Oakhurst Dog Walker’s Companion

Timothée Chalamet Nouraee

Andisheh and Timmy join you on your dog walk with thoughts about black birds, a weird ATM, the majesty of bare trees and a great spot for peeing. It’s the episode 1 of Oakhurst Dog Walker’s Companion. Don’t encourage me unless you want an episode 2.

Listen below, in Apple Podcasts, or subscribe in your favorite podcast app.

Here’s the short essay in the middle of the podcast, including the images of the river and trees.

Oakhurst in January and February 

Oakhurst is never oppressively gray. We have gray days. We have gray weeks. January sits in the middle of our wettest season, so we have more cloudy days than usual.

But Oakhurst is not Seattle, or northern England.

In January our fescue is still green. Trendy exterior paints of 2019 still pop. We still see the blue sky. And even though our days are short, the golden hour can be extra golden in January because the short days make the gold a little more precious.

Still, Januarys are as gray as our not-gray gets

The flowers are nearly all gone. I’m not seeing any azaleas or camellias this January. December’s once in a decade deep freeze seemed to shock them to into actual winter sleep this year.

Daffodil stems and leaves are already poking out, but we’ve got a couple more weeks before they bloom en masse. I saw a solitary daffodil flower early in the month. It looked rough. Poor kid arrived at the party too early.

Even though the colors that can make Oakhurst beautiful are taking PTO this month, gray is ok. There’s beauty in gray, and brown and black.

Our leaf canopy is gone so you can look up at the trees and admire their outline without the leaves in the way.

Point your phone and snap a photo. Make it black and white so you can concentrate on the shape.

A bare tree looking like a river.
A bare tree in Oakhurst.

If the sun isn’t behind you might get a silhouette akin to an intricate pencil drawing. It reminds me of an artist’s rendering of the human nervous system, the trunk is the spine and the most distant branches and twigs, the nerves in the toes and fingers.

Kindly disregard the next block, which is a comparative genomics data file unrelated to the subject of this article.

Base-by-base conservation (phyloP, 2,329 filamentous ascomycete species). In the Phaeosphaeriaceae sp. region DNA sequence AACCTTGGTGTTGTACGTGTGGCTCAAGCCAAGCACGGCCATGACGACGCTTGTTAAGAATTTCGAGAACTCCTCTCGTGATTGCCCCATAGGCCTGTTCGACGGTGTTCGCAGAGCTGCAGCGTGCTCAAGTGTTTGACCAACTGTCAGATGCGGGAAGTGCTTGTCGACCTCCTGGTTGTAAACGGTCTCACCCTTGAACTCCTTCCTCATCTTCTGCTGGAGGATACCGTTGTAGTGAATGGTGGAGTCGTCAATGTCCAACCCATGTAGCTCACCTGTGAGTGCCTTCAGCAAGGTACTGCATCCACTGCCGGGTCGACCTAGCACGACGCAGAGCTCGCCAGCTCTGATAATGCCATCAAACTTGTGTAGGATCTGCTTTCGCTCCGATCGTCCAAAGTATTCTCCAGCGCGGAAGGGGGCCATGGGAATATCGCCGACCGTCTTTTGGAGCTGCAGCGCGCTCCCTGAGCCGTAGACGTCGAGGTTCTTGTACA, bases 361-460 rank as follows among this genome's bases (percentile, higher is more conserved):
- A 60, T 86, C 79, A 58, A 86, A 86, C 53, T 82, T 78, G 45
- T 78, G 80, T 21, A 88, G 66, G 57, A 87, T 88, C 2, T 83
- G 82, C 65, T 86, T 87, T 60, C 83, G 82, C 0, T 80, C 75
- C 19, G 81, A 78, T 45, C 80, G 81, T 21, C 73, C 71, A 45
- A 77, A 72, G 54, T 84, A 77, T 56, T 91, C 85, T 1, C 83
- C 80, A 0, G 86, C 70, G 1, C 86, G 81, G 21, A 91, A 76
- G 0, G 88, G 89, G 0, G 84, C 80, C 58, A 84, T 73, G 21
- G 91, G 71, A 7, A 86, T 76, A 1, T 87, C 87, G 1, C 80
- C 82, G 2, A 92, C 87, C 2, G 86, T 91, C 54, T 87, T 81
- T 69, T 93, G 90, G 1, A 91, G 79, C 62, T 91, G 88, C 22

Looking up at bare tree branches against the sky also reminds me of satellite images of dry river beds.

The similarity of the shape is uncanny. Maybe that’s because trees and rivers do the same thing. They move water. The difference is, they move them in the opposite direction.

A satellite image of a dry river bed
A satellite image of a dry river bed, that happens to be the artwork from one of my favorite albums.

Water on the ground flows downhill from the branches of rivers, the creeks and streams, to trunk of the river. In a tree, water flows up from trunk to branch to leaves, where it’s returned to the clouds as water vapor

It’s only in the satellite age that people like me can clearly see the symmetry between rivers and trees.`

I don’t know enough about religion to name one here, but I’d bet several nature-centric religions understood the symmetry without the benefit of satellites.

“Nature is a language. Can’t you read?” Morrissey said that. He wasn’t talking about trees though.

Combination locks of love

If you ever find yourself on a “locks of love” bridge, look closely. For every 99 pad locks whose key was presumably tossed in the river below to symbolize a bond that cannot be undone, there’s usually one combination lock.

A combination lock of love might lack romantic ardor, but maybe not everyone wants ardor. Maybe some people find realism and practicality romantic.

Or maybe they were on vacation and all they had was a luggage lock.

Marko-Feingold-Steg, a “locks of love” bridge crossing the Salzach River in Salzburg, Austria.

How I’d Fix Atlanta

An essay I wrote about Atlanta last year:

How I’d Fix Atlanta: More Atlanta
Andisheh Nouraee

Twelve years ago, Atlanta Magazine asked me to write some pithy advice to then-incoming ATL Mayor Kasim Reed. If I’d known then what I know now, I could’ve offered suggestions such as “never tweet,” or perhaps “send regular ‘don’t do crimes’ reminders to everyone in your office.”

Instead, I suggested Reed come out and say that the BeltLine would never be the transit project its inventor Ryan Gravel intended. Indeed, the one its civic boosters said it would be. That it was instead destined to be a great linear park, and nothing more.

Twelve years later, the only mass transit on the BeltLine is people violating the “one rider at a time” rule on rental scooters. I was right. But I also think I missed the point entirely.

Read the rest at Austin L. Ray and, more importantly, subscribe to his free newsletter for great essays from great Atlanta writers and thinkers like King Williams, Sonam Vashi, Jewel Wicker, Thomas Wheatley, Darin Givens, Muriel Vega, Sarah Lawrence, Gray Chapman and of course, Austin L. Ray.

Location is everything

One of the most important decisions business owners can make is choosing the right location for their business. For example, it’s easier to find customers when you locate your business near a complementary business.

NYC 2022: Weed store adjacent to a cookie store.
Malawi 2016: Driving school adjacent to coffin workshop